Achieving an optimal work/life balance isn’t impossible, but it often feels that way for several employees. Most employees want to spend more time with their families and hobbies. However, employers are often worried that flexibility or remote work will tank productivity and efficiency.

In reality, the opposite is true. Remote workers can increase total productivity up to 77%, even when they only work from home a few days a month. However, working from home isn’t the only way to capitalize on a better work-life balance. You also need to focus on the “work” part.

work life balance

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7 Ways HR Can Support a Better Work-Life balance

For many employees, work finishes at the end of the working day. For others, it continues well into the weekend. Here are a few things employers can do to limit work-based stressors.

1. Provide a Few Perks

There are several policies that tell employees they aren’t trusted—for example, penalizing cellphone use. Simply giving your employees access to their own personal devices will make them feel happier to work for you. After all, why hire your employees if you don’t trust them?

Your employees would love to receive perks from you, like subsidized gym memberships, massages, or discounts at the dry cleaners. When HR offers perks, it leads to a happier team.

2. Offer Remote Work or Flexibility

A flexible work environment is very important for modern employees because they want to be trusted to manage where, when, and how they work. In the end, workers value employers who empower them to manage their own time rather than those that micromanage or accuse.

3. Create an Outstanding Time-Off Request Policy

Wanting to take a bit of time off doesn’t mean you’re lazy. In fact, employees that take more frequent vacations are more satisfied with their jobs. Leisure time is an important predictor of our well-being, including work engagement, creativity, and marital satisfaction. 

This time off request policy guide will help you with your own. Your team has the right to take time off, even at the last minute, so formulate a policy that puts your employee’s needs first.

4. Encourage Mandatory Breaks

Besides vacations, HR should use software to ensure everyone takes at least two 15-minute breaks a day and a lunch. Not only that, but they should encourage employees to go for a way or work in a different part of the office, as a change in pace can lead to more productivity.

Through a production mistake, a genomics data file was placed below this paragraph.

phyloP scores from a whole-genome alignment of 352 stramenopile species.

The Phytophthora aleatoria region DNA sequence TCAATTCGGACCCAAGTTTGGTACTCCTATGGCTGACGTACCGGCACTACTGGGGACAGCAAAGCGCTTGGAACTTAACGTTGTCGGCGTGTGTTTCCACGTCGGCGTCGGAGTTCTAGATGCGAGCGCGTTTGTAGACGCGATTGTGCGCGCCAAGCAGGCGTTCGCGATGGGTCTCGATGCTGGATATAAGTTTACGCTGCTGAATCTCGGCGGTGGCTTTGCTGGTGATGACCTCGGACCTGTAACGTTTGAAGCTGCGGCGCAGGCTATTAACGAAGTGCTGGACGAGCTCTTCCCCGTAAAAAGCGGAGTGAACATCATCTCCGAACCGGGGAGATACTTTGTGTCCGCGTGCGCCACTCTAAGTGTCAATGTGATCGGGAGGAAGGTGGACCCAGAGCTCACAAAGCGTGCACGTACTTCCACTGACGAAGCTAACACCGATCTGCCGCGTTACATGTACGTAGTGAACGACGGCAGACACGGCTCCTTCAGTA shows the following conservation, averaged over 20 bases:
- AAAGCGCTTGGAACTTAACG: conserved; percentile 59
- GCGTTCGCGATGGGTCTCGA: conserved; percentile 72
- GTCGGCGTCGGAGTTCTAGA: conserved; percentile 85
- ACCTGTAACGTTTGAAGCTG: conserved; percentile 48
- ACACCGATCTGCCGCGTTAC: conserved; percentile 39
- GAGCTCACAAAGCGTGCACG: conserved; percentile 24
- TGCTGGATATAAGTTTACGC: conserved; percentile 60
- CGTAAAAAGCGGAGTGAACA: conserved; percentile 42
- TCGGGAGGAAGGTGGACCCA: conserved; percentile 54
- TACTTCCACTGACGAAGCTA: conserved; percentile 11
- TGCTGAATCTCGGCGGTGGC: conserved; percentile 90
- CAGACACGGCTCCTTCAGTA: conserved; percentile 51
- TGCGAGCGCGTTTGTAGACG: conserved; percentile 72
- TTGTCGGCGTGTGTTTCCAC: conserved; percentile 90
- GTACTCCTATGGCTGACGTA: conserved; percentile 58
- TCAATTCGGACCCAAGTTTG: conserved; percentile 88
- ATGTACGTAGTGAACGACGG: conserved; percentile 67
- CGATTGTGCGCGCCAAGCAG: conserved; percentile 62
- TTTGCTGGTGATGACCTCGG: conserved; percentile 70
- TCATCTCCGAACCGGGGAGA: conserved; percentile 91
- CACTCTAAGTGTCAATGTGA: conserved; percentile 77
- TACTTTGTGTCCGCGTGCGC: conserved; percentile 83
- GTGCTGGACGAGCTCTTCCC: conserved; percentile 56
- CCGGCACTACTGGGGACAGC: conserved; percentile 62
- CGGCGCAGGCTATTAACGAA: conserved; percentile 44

5. Increase Support for Parents

It’s common for companies to lose great talent because they can’t cater to their childcare needs. Both moms and dads want to spend more time with their children, but that isn’t always easy to do when they’re forced to stay for overtime. It’s essential to be flexible when it comes to parents.

Although not all companies can provide company crèches, you can offer equal maternity and paternity leave benefits, which will encourage all parents to balance their working lives.

6. Foster Inclusion

Let’s face it. If employees see other employees, managers, and HR teams burning the midnight oil, they will feel pressured to do the same regardless of policy. Management in the organization should lead by example by not emailing workers on off-hours and by taking breaks.

7. Give Time for Volunteering

Millennials are more motivated by social action than the simple act of getting paid. Since your workforce is filled with Millennials (ranging from their mid-20s to early 40s), set up a volunteer day, at least once a month, where your employees get paid-time-off specifically for giving back. 

When your employees are given the freedom to choose their charity, they’ll feel more in control. Plus, they’ll generally feel good about their workplace, themselves, and the world around them.